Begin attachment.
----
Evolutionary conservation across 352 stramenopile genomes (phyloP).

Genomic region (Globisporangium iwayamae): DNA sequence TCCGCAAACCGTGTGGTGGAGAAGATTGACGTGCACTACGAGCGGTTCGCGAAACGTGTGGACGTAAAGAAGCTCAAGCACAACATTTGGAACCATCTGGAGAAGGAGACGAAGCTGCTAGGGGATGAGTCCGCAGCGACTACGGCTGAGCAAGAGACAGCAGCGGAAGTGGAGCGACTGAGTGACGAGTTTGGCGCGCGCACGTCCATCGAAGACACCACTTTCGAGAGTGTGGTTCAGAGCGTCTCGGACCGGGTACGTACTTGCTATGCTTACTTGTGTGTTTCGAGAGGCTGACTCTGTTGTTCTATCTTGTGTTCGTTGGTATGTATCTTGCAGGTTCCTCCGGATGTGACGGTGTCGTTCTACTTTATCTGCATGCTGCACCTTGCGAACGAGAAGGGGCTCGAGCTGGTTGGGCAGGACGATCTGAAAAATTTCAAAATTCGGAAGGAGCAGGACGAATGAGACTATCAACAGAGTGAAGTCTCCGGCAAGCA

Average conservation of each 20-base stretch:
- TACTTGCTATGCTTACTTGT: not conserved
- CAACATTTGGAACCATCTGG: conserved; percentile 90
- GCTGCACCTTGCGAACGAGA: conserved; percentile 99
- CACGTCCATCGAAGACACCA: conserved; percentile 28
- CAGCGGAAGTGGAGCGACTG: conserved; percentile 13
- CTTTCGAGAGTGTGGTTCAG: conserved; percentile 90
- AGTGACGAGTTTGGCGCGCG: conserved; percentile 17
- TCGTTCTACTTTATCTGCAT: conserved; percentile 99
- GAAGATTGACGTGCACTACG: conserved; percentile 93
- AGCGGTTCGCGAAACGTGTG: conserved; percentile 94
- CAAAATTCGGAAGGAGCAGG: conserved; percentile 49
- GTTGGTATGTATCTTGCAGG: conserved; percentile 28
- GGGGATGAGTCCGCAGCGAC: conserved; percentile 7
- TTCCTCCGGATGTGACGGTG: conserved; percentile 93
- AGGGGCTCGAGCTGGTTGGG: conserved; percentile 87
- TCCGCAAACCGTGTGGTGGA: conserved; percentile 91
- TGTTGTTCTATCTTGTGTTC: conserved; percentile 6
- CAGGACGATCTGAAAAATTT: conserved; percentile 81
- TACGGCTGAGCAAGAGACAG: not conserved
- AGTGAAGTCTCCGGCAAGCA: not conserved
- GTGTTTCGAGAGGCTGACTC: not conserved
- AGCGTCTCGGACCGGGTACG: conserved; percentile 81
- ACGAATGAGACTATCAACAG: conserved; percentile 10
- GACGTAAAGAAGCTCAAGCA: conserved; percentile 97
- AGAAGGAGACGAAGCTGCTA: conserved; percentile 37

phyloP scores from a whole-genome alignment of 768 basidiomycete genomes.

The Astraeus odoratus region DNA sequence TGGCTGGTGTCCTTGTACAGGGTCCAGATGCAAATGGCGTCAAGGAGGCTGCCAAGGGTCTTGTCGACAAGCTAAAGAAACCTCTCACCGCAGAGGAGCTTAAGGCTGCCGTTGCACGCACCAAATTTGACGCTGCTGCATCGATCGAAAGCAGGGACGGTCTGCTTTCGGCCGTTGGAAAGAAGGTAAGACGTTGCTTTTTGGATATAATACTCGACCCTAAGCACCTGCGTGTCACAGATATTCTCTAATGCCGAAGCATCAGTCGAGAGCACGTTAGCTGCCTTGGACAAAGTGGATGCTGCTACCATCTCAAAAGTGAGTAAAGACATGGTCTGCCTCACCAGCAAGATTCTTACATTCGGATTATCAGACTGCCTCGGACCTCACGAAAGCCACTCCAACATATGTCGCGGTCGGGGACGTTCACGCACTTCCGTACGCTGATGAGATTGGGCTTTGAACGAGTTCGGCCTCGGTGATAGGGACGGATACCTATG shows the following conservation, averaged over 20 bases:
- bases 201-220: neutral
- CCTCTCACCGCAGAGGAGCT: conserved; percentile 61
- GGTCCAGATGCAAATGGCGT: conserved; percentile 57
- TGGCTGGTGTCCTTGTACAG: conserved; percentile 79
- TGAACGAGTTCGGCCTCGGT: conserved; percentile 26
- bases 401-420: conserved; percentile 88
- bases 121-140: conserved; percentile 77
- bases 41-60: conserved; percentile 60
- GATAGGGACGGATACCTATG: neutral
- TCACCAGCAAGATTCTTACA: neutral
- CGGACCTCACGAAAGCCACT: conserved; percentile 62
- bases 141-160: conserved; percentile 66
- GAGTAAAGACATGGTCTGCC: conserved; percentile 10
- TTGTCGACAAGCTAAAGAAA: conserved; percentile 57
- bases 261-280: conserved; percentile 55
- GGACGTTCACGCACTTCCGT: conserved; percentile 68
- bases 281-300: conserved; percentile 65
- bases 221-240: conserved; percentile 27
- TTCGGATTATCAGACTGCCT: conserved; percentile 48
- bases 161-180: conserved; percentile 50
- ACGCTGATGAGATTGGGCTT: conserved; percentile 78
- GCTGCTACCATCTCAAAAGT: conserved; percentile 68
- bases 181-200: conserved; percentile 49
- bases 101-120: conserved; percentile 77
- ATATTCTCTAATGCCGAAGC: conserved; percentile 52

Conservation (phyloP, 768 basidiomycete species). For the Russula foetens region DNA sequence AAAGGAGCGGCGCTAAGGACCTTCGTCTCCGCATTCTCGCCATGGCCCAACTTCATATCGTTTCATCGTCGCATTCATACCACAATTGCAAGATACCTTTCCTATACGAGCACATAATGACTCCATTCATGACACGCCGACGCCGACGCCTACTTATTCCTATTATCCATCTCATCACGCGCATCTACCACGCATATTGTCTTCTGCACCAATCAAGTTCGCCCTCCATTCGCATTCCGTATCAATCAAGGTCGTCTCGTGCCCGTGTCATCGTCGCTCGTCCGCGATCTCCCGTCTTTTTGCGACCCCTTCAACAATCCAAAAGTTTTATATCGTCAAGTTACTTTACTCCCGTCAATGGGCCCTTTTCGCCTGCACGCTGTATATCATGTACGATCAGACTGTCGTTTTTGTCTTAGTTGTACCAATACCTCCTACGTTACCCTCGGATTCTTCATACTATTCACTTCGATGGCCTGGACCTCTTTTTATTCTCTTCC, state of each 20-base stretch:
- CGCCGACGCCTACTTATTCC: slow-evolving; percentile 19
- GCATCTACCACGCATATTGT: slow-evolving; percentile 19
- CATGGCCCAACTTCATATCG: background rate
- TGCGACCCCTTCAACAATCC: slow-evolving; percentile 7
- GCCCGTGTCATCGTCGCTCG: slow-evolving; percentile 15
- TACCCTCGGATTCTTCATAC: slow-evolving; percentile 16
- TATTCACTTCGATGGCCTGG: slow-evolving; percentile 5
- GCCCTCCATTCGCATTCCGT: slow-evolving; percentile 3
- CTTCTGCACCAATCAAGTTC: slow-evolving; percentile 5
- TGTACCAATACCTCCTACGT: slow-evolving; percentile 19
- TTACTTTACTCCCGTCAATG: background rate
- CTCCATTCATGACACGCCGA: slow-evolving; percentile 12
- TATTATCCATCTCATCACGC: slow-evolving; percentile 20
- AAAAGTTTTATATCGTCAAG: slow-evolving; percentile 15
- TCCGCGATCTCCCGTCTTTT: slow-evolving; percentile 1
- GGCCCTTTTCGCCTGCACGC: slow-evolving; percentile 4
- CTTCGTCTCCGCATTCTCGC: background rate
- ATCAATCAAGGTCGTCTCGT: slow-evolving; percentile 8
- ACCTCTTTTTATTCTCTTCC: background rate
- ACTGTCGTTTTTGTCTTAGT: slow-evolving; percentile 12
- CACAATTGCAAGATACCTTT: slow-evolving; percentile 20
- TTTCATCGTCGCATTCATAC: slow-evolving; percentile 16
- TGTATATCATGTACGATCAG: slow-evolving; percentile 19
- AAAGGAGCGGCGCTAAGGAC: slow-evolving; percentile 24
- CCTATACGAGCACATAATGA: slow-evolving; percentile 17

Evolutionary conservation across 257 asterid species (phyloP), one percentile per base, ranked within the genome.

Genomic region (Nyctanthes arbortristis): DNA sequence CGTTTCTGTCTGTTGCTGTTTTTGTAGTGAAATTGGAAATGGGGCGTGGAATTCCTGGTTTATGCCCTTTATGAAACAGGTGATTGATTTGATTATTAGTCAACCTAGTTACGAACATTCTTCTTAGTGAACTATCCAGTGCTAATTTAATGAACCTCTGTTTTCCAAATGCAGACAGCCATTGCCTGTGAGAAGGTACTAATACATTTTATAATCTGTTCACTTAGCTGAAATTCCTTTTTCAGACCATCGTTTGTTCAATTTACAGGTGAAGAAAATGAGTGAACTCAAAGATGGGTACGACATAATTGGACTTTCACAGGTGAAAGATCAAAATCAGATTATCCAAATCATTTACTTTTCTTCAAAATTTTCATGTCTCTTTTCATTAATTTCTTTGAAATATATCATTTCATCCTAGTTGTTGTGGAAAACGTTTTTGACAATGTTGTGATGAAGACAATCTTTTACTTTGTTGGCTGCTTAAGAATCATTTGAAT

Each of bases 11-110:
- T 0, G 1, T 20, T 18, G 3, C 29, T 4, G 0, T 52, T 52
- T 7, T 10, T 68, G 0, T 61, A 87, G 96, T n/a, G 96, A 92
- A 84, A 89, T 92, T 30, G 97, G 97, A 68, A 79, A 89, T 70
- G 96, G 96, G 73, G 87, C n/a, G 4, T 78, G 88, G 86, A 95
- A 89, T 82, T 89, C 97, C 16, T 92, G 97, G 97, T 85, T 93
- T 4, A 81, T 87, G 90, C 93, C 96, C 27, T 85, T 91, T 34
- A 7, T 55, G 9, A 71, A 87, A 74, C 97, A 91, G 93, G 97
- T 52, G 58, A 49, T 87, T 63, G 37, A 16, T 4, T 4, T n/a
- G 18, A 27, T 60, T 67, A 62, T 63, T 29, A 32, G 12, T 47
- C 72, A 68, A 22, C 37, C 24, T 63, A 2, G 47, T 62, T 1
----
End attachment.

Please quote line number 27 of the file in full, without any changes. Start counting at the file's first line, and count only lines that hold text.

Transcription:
- GACGTAAAGAAGCTCAAGCA: conserved; percentile 97